The aim of this study was to estimate the direct impact of COVID-19 on the population health of Scotland during 2020; the first full calendar year in which COVID-19 was a globally recognised disease entity, and to contextualise its population impact relative to other causes of disease and injury.



Data on death registrations was sourced from NRS [6]. Scottish death registration data is perceived as high-quality and has a low level of recorded ill-defined deaths [15]. Death data were provisional, as final mortality statistics are updated based on results of legal enquiries into some deaths. This mainly affects deaths from external causes, including suicide and drug-related deaths. COVID-19 deaths were identified as those where the underlying, or any contributory, cause of death was coded using the emergency ICD-10 codes U07.1 or U07.2, based on guidance from the WHO [16]. Deaths were included in this study if the date of death was during 2020, with the first death occurring in mid-March 2020. The dataset was generated on 25th February 2021, to allow additional time to capture the later registrations of some deaths occurring towards the end of 2020.

Case estimates were sourced from the Public Health Scotland (PHS) SEIR (Susceptible → Exposed → Infected → Recovered) transmission model [16]. The PHS SEIR model is a stochastic compartmental model used for real-time monitoring and forecasting of key COVID-19 epidemiological estimates. The model incorporates several streams of real-world Scottish data on reported cases, testing intensity, hospitalisations, critical care occupancy and deaths. The model assumptions and approach have been described in detail elsewhere, and the model builds upon work used in response to the 2009-2010 influenza epidemic in Malta [17, 18]. Estimates from this model were used to calculate person-years of disability for community-based (moderate) cases, and to identify the total number of people that were infected. Person-years take into account the number of people that were infected and the duration of time that each person suffered health loss, and therefore avoids the need for any assumption about assigning average durations to the number of infections. Symptomatic infections were characterised in three ways: (i) community-based, not requiring hospitalisation; (ii) requiring hospitalisation but not intensive care unit admission; and, (iii) requiring intensive care. Daily data from PHS were used to calculate the person-years due to hospitalised and intensive care unit cases [5]. Estimates from earlier in the pandemic were based on both suspected and confirmed cases. However from 22nd July 2020, data are based on confirmed cases only as suspected cases were no longer published. We opted to include suspected cases to reflect that reported confirmed cases were likely to be biased by the lack of polymerase chain reaction testing in earlier months.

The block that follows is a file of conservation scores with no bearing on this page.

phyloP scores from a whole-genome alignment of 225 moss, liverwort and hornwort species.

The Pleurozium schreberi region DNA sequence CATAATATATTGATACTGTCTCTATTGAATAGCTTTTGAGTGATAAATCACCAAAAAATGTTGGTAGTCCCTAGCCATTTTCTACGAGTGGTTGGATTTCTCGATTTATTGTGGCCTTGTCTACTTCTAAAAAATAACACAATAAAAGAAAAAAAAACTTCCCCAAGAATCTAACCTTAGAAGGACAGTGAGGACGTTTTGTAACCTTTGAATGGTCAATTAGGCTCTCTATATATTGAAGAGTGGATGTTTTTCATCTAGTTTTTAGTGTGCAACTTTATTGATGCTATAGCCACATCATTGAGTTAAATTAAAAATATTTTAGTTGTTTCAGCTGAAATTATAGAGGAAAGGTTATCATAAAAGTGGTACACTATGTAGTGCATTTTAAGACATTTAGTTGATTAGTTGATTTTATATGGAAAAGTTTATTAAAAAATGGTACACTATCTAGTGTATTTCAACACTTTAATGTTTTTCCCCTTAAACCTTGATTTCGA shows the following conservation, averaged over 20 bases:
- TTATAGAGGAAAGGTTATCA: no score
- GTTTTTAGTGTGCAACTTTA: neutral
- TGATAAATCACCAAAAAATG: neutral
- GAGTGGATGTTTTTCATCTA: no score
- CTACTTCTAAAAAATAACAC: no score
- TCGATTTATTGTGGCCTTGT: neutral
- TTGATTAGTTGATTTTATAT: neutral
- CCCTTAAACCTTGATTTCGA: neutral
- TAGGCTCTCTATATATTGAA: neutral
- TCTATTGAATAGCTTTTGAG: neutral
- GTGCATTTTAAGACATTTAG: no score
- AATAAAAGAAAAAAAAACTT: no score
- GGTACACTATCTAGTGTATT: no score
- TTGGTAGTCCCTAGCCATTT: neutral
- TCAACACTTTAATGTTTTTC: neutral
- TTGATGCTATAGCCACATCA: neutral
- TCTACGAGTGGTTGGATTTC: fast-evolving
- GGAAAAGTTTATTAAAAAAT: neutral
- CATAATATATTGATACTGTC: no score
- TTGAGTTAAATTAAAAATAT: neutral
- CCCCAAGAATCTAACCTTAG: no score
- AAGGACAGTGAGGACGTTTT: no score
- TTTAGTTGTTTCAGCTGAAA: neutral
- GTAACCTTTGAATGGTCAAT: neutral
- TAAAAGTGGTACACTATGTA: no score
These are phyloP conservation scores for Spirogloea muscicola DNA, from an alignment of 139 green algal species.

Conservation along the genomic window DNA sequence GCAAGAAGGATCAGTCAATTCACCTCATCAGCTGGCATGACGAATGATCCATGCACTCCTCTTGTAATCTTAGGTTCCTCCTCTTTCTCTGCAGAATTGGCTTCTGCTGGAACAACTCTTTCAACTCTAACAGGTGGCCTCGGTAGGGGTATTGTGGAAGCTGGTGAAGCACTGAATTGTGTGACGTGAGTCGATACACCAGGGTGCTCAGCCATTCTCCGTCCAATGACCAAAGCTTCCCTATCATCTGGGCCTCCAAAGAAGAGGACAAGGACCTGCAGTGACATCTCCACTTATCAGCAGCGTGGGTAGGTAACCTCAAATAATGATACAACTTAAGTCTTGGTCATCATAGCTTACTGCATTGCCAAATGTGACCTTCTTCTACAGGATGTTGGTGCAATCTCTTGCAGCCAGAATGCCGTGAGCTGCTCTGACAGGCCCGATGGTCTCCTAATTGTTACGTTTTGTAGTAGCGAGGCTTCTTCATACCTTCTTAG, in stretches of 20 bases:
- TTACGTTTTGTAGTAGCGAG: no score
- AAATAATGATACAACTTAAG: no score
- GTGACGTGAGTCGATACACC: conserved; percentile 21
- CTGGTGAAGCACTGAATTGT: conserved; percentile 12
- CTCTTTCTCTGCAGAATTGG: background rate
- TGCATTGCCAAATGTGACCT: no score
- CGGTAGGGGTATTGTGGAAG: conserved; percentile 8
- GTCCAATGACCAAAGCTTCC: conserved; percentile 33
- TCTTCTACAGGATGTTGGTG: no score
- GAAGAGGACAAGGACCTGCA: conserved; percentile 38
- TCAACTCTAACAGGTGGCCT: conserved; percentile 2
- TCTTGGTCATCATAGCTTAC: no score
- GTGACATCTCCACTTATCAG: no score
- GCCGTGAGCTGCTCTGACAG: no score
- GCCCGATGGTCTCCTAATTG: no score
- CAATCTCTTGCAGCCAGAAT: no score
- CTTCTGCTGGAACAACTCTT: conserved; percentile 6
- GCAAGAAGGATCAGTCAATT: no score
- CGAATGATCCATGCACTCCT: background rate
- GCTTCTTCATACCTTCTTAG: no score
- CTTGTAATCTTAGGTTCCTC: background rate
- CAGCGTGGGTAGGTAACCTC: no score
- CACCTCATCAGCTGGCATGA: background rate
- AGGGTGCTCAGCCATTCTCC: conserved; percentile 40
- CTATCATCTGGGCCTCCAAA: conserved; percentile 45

The most recent estimates of the number of DALYs due to other causes of disease and injury in 2018 were estimated from the SBOD study, to allow the number of DALYs due to COVID-19 to be framed within a ranking of causes of health loss prior to the pandemic (Table S1) [14]. Additionally, estimates of health loss in Scotland derived by the Global Burden of Disease (GBD) 2019 study were extracted from the GBD Results Tool for 2019 by individual cause [19].


The modelling approach to calculating DALYs was based on the COVID-19 consensus model and methods outlined by the European Burden of Disease Network and the European Centre for Disease Prevention and Control (ECDC) [20].

Mortality counts were aggregated by five-year age-group and sex to calculate YLL. For the purposes of YLL calculations, the under-5 years age-group was split into under 1 year and 1 to 4 years, and the upper open-ended age-group was set at 95 years and above. YLL estimates were derived by multiplying the number of deaths in each age-group by the age-conditional life expectancy defined by the GBD 2019 reference life table, which assigns the same values to both males and females [21].

Daily data, on the number of COVID-19 cases, were used to compute the number of person-years for each COVID-19 health state. Person-years were calculated as the sum of the number of symptomatic cases reported each day, scaled by a factor of \(\frac{1}{365.25}\) (to reflect the contribution of individual days to a complete year, since DALYs use year as the unit of time). To estimate YLD due to post-acute consequences for “long-COVID” patients, we assumed that approximately 1-in-7 people (13.3%) that were infected would suffer post-acute consequences for four weeks (28 days), reflecting early available transition probabilities [22]. Health states were defined using descriptions and disability weights from the GBD 2019 and European Disability Weight Study (EDWS) and are shown in Table 1 [24, 25]. Person-years were multiplied by disability weights for each health state to estimate prevalence-based YLD. For the acute health states, person-years were estimated on a daily basis therefore we did not require any estimate of the duration of cases. YLD were summed with YLL to estimate DALYs.